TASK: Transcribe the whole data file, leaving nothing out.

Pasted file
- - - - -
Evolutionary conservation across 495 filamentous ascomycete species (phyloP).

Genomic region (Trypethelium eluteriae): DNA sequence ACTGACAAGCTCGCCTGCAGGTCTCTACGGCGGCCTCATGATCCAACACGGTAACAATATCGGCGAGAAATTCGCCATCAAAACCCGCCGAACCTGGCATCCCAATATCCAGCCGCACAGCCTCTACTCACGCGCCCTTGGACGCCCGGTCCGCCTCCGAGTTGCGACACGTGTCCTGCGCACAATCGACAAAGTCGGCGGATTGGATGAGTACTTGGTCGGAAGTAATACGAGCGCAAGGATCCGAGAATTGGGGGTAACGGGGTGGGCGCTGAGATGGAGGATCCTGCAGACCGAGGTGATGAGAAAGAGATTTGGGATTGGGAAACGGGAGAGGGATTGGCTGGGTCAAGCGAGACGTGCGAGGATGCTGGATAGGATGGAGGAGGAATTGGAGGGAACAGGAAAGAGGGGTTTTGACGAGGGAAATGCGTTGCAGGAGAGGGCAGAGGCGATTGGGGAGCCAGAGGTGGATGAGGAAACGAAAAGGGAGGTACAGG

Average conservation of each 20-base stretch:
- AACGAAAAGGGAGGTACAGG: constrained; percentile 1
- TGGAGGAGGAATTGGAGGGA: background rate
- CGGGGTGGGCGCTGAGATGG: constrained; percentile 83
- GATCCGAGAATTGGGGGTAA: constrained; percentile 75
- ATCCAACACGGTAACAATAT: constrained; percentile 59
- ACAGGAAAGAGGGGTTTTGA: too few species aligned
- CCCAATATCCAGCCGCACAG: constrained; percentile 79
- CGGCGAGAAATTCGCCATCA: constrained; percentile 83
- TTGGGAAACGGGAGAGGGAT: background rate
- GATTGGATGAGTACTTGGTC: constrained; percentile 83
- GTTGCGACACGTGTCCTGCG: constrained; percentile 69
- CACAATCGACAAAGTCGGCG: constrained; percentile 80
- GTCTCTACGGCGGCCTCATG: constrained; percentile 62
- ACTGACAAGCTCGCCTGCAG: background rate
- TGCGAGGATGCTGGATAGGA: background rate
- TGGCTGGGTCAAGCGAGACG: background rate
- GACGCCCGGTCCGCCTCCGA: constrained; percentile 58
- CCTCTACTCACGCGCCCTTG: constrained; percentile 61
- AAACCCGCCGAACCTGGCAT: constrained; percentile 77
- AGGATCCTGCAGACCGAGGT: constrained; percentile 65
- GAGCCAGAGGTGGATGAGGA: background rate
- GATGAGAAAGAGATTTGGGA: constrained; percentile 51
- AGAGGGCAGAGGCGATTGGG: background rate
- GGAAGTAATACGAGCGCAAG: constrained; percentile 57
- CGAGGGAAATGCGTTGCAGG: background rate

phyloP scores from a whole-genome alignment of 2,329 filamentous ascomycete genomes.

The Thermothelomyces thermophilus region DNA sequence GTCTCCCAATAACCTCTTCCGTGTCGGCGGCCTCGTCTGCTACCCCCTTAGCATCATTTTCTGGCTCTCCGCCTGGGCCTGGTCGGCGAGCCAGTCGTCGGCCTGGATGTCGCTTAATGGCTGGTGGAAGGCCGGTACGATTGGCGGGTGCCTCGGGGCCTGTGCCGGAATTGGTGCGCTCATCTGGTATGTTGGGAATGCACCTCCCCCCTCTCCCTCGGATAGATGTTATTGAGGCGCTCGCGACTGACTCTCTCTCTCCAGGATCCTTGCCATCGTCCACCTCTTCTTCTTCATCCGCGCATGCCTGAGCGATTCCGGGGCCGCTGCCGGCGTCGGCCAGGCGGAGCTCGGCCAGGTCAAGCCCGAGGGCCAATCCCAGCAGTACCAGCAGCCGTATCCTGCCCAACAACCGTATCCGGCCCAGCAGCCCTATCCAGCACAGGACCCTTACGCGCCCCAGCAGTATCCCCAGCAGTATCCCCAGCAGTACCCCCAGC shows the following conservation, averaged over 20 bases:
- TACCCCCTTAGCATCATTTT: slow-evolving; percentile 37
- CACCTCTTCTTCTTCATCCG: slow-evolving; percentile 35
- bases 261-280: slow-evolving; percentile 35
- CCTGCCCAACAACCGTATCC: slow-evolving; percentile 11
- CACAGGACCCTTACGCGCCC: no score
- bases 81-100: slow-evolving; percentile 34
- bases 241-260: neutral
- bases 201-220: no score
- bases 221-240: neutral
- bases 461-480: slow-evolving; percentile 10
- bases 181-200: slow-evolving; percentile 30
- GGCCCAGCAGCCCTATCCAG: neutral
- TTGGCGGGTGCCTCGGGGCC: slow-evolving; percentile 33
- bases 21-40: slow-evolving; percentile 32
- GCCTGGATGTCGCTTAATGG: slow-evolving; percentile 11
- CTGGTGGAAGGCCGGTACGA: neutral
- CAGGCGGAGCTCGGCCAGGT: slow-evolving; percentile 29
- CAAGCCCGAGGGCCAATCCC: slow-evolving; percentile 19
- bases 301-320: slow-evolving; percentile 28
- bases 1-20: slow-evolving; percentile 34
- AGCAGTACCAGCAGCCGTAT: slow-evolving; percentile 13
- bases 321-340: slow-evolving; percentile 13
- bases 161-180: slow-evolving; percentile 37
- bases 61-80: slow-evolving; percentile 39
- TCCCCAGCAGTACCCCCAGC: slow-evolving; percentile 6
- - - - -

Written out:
Evolutionary conservation across 495 filamentous ascomycete species (phyloP).

Genomic region (Trypethelium eluteriae): DNA sequence ACTGACAAGCTCGCCTGCAGGTCTCTACGGCGGCCTCATGATCCAACACGGTAACAATATCGGCGAGAAATTCGCCATCAAAACCCGCCGAACCTGGCATCCCAATATCCAGCCGCACAGCCTCTACTCACGCGCCCTTGGACGCCCGGTCCGCCTCCGAGTTGCGACACGTGTCCTGCGCACAATCGACAAAGTCGGCGGATTGGATGAGTACTTGGTCGGAAGTAATACGAGCGCAAGGATCCGAGAATTGGGGGTAACGGGGTGGGCGCTGAGATGGAGGATCCTGCAGACCGAGGTGATGAGAAAGAGATTTGGGATTGGGAAACGGGAGAGGGATTGGCTGGGTCAAGCGAGACGTGCGAGGATGCTGGATAGGATGGAGGAGGAATTGGAGGGAACAGGAAAGAGGGGTTTTGACGAGGGAAATGCGTTGCAGGAGAGGGCAGAGGCGATTGGGGAGCCAGAGGTGGATGAGGAAACGAAAAGGGAGGTACAGG

Average conservation of each 20-base stretch:
- AACGAAAAGGGAGGTACAGG: constrained; percentile 1
- TGGAGGAGGAATTGGAGGGA: background rate
- CGGGGTGGGCGCTGAGATGG: constrained; percentile 83
- GATCCGAGAATTGGGGGTAA: constrained; percentile 75
- ATCCAACACGGTAACAATAT: constrained; percentile 59
- ACAGGAAAGAGGGGTTTTGA: too few species aligned
- CCCAATATCCAGCCGCACAG: constrained; percentile 79
- CGGCGAGAAATTCGCCATCA: constrained; percentile 83
- TTGGGAAACGGGAGAGGGAT: background rate
- GATTGGATGAGTACTTGGTC: constrained; percentile 83
- GTTGCGACACGTGTCCTGCG: constrained; percentile 69
- CACAATCGACAAAGTCGGCG: constrained; percentile 80
- GTCTCTACGGCGGCCTCATG: constrained; percentile 62
- ACTGACAAGCTCGCCTGCAG: background rate
- TGCGAGGATGCTGGATAGGA: background rate
- TGGCTGGGTCAAGCGAGACG: background rate
- GACGCCCGGTCCGCCTCCGA: constrained; percentile 58
- CCTCTACTCACGCGCCCTTG: constrained; percentile 61
- AAACCCGCCGAACCTGGCAT: constrained; percentile 77
- AGGATCCTGCAGACCGAGGT: constrained; percentile 65
- GAGCCAGAGGTGGATGAGGA: background rate
- GATGAGAAAGAGATTTGGGA: constrained; percentile 51
- AGAGGGCAGAGGCGATTGGG: background rate
- GGAAGTAATACGAGCGCAAG: constrained; percentile 57
- CGAGGGAAATGCGTTGCAGG: background rate

phyloP scores from a whole-genome alignment of 2,329 filamentous ascomycete genomes.

The Thermothelomyces thermophilus region DNA sequence GTCTCCCAATAACCTCTTCCGTGTCGGCGGCCTCGTCTGCTACCCCCTTAGCATCATTTTCTGGCTCTCCGCCTGGGCCTGGTCGGCGAGCCAGTCGTCGGCCTGGATGTCGCTTAATGGCTGGTGGAAGGCCGGTACGATTGGCGGGTGCCTCGGGGCCTGTGCCGGAATTGGTGCGCTCATCTGGTATGTTGGGAATGCACCTCCCCCCTCTCCCTCGGATAGATGTTATTGAGGCGCTCGCGACTGACTCTCTCTCTCCAGGATCCTTGCCATCGTCCACCTCTTCTTCTTCATCCGCGCATGCCTGAGCGATTCCGGGGCCGCTGCCGGCGTCGGCCAGGCGGAGCTCGGCCAGGTCAAGCCCGAGGGCCAATCCCAGCAGTACCAGCAGCCGTATCCTGCCCAACAACCGTATCCGGCCCAGCAGCCCTATCCAGCACAGGACCCTTACGCGCCCCAGCAGTATCCCCAGCAGTATCCCCAGCAGTACCCCCAGC shows the following conservation, averaged over 20 bases:
- TACCCCCTTAGCATCATTTT: slow-evolving; percentile 37
- CACCTCTTCTTCTTCATCCG: slow-evolving; percentile 35
- bases 261-280: slow-evolving; percentile 35
- CCTGCCCAACAACCGTATCC: slow-evolving; percentile 11
- CACAGGACCCTTACGCGCCC: no score
- bases 81-100: slow-evolving; percentile 34
- bases 241-260: neutral
- bases 201-220: no score
- bases 221-240: neutral
- bases 461-480: slow-evolving; percentile 10
- bases 181-200: slow-evolving; percentile 30
- GGCCCAGCAGCCCTATCCAG: neutral
- TTGGCGGGTGCCTCGGGGCC: slow-evolving; percentile 33
- bases 21-40: slow-evolving; percentile 32
- GCCTGGATGTCGCTTAATGG: slow-evolving; percentile 11
- CTGGTGGAAGGCCGGTACGA: neutral
- CAGGCGGAGCTCGGCCAGGT: slow-evolving; percentile 29
- CAAGCCCGAGGGCCAATCCC: slow-evolving; percentile 19
- bases 301-320: slow-evolving; percentile 28
- bases 1-20: slow-evolving; percentile 34
- AGCAGTACCAGCAGCCGTAT: slow-evolving; percentile 13
- bases 321-340: slow-evolving; percentile 13
- bases 161-180: slow-evolving; percentile 37
- bases 61-80: slow-evolving; percentile 39
- TCCCCAGCAGTACCCCCAGC: slow-evolving; percentile 6